Top Photo: Male eastern tiger swallowtail.
The flowers in the photo are black-eyed Susan. But, notice where the arrow points. It’s pointing at what appears to be debris on the disc of one of the flowers.
The debris is actually a caterpillar, a camouflaged looper, the larva of a small moth.
Still doesn’t look like a caterpillar?
These small caterpillars attach flower and plant parts to themselves in order to disappear into the flower. In truth, I’m not sure whether the caterpillar is a Wavy-lined emerald (Synchlora aerata) or Southern emerald moth (Synchlora frondaria). They’re similar, and both have been seen in the area. But, I’m leaning towards wavy-lined since they’re more northern in distribution that southern emerald.
Both are in the same genus (Synchlora) and belong to a group of small moths whose color as adults is green, hence the name “emerald.” The genus name Synchlora means green, or with green.
Although supposedly camouflaged, the caterpillars are rather easy to find on black-eyed Susan, if you know what to look for. Now that you do know what to look for, you should be able to find them too!
Another moth I came across this past week belongs to a group of moths known as tiger moths. When I first saw the moth sitting atop the grass in Catch the Wind, I was struck by its resemblance to a kind of medieval shield, a tiny medieval shield, of the Templar or Crusades type.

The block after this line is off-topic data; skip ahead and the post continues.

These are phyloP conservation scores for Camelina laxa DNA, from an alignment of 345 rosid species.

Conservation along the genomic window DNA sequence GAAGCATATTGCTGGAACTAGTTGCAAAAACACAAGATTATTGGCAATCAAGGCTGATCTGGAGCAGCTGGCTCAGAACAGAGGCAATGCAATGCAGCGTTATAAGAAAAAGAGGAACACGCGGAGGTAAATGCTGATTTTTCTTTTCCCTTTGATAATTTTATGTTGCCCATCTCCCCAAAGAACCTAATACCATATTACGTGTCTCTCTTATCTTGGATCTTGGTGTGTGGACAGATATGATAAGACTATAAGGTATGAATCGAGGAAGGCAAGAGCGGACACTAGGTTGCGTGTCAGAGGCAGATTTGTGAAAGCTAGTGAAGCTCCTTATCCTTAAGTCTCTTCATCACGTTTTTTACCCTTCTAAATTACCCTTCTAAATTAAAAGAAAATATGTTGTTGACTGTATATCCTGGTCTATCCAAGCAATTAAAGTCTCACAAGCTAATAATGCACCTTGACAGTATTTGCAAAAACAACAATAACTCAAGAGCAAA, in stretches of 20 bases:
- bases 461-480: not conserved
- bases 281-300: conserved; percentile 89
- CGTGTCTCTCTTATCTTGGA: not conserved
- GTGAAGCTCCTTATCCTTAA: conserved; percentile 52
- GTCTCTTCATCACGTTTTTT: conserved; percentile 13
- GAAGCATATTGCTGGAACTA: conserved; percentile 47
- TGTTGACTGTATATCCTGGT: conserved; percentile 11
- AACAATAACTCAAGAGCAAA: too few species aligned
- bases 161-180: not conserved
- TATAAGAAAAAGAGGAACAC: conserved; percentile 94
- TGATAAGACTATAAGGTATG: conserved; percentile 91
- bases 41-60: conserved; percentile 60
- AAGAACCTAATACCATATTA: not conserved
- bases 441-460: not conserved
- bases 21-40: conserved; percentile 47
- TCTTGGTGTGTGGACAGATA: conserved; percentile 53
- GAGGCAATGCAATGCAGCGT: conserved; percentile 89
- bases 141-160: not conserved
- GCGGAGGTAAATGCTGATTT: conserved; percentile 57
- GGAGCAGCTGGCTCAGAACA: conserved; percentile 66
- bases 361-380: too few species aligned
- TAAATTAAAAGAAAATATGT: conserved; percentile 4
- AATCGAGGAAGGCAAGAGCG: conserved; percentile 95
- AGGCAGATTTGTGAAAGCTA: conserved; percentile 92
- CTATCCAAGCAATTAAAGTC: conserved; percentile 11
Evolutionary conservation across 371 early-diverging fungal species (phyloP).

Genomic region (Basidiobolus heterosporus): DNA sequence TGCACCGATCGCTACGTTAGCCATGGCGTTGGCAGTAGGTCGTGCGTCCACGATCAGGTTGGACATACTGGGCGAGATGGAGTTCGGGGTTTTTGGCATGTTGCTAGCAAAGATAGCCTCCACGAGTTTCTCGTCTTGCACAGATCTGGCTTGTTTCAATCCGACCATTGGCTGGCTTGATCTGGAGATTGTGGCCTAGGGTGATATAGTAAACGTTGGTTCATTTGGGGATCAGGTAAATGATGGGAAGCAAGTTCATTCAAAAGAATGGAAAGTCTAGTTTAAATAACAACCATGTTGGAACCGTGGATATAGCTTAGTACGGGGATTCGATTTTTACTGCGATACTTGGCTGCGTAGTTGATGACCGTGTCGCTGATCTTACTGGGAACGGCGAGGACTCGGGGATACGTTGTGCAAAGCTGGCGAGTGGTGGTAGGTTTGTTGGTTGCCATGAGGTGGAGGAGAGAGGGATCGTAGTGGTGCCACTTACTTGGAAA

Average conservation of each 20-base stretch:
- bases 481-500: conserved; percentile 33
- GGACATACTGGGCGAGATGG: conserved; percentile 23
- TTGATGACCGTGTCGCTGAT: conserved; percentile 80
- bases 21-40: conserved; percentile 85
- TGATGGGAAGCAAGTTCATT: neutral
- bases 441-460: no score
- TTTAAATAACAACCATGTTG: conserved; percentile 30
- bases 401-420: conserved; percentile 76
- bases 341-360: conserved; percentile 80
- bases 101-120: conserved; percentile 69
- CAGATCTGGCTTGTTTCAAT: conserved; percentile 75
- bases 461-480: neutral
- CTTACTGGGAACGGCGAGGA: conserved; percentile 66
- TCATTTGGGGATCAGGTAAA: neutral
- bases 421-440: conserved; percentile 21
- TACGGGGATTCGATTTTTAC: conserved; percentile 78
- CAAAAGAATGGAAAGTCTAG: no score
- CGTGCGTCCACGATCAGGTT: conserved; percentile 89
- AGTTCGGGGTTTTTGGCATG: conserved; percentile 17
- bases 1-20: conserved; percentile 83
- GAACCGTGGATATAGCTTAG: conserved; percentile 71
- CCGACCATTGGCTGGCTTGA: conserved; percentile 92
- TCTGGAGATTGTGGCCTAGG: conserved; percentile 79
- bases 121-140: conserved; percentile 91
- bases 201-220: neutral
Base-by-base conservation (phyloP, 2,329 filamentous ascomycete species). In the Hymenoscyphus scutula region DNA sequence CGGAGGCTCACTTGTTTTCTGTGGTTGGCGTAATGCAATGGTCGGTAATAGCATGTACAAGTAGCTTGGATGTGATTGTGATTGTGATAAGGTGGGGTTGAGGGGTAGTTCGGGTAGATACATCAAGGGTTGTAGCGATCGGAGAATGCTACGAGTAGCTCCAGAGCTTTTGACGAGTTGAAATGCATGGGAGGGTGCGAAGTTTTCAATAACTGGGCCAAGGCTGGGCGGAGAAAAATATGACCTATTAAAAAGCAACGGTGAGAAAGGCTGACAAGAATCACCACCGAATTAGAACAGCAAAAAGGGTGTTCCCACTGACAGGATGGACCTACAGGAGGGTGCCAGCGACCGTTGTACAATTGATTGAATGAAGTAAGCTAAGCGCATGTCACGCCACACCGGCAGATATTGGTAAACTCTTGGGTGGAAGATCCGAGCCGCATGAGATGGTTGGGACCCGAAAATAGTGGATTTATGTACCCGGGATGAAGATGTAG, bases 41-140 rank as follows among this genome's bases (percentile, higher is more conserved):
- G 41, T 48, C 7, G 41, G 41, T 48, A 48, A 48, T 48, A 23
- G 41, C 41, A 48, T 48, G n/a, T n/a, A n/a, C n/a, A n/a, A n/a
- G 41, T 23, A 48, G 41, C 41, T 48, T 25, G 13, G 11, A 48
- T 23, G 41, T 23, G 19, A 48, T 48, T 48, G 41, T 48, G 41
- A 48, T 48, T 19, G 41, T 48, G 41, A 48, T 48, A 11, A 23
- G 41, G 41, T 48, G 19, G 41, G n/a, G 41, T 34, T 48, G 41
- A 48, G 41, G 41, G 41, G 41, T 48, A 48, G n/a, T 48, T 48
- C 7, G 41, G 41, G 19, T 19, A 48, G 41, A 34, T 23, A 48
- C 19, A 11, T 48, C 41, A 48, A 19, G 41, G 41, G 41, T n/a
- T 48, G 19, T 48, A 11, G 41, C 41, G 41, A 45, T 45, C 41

The moth was a Clymene moth (Haploa clymene). Haploa, the genus name, means “simple.” Clymene refers to either a Greek Titan Goddess “wife of the Titan Iapetos, mother of the Titanes Prometheus and Atlas and the ancestress of all mankind.” or a Greek Nymph “…an Okeanid nymph loved by the sun-god Helios” who “bore him seven daughters, the Heliad nymphs, and a son named Phaeton.” I’m not sure which Clymene is referenced in the moth’s name.
Another tiger encountered this week was from the butterfly side of the Lepidopteran order of insects, an eastern tiger swallowtail (Papilio glaucus). In my experience, these large yellow and black butterflies are most often seen here in our area during April, and again in July-August.
The genus name Papilio means butterfly and glaucus means dull gray-green or blue. Tiger swallowtails, though, don’t appear gray, green or blue (except for the blue spots on the wings of females). The truth is, swallowtail butterflies were named after ancient Greek heros. Glaucus was a sea-god or merman. I assume the color reference is to that of the sea in which Glaucus lived. It must have been a turbulent sea, and not the clear cobalt of a calm pelagic sea or the turquoises and aquamarines of mellow, coral seas.
Yes, that’s right, both of the above butterflies are eastern tiger swallowtails, and both are females. The female tigers have two color morphs or forms. The further south one goes, the better chance one has of running into a dark morph female tiger swallowtail.
One theory as to why there are two color forms of the female is that the dark morph of the female eastern tiger swallowtail is supposedly a mimic of another large black butterfly, the pipevine swallowtail. Pipevines are said to be distasteful to predators, such as birds, because of the chemical makeup of their host plant, the plant that the caterpillars feed on, which is pipevine (much like the relationship between Monarch butterflies and milkweed). Pipevine swallowtails are less common the farther north you travel, so, as the theory goes, there are fewer dark morph female tiger swallowtails the farther north you go as well. Sounds good, but what about the males?
As you think about that question, and others that may have been formed in your mind while reading this post, go out and see if you can find these or other interesting creatures out in Explore the Wild, Catch the Wind, or on the Dino Trail.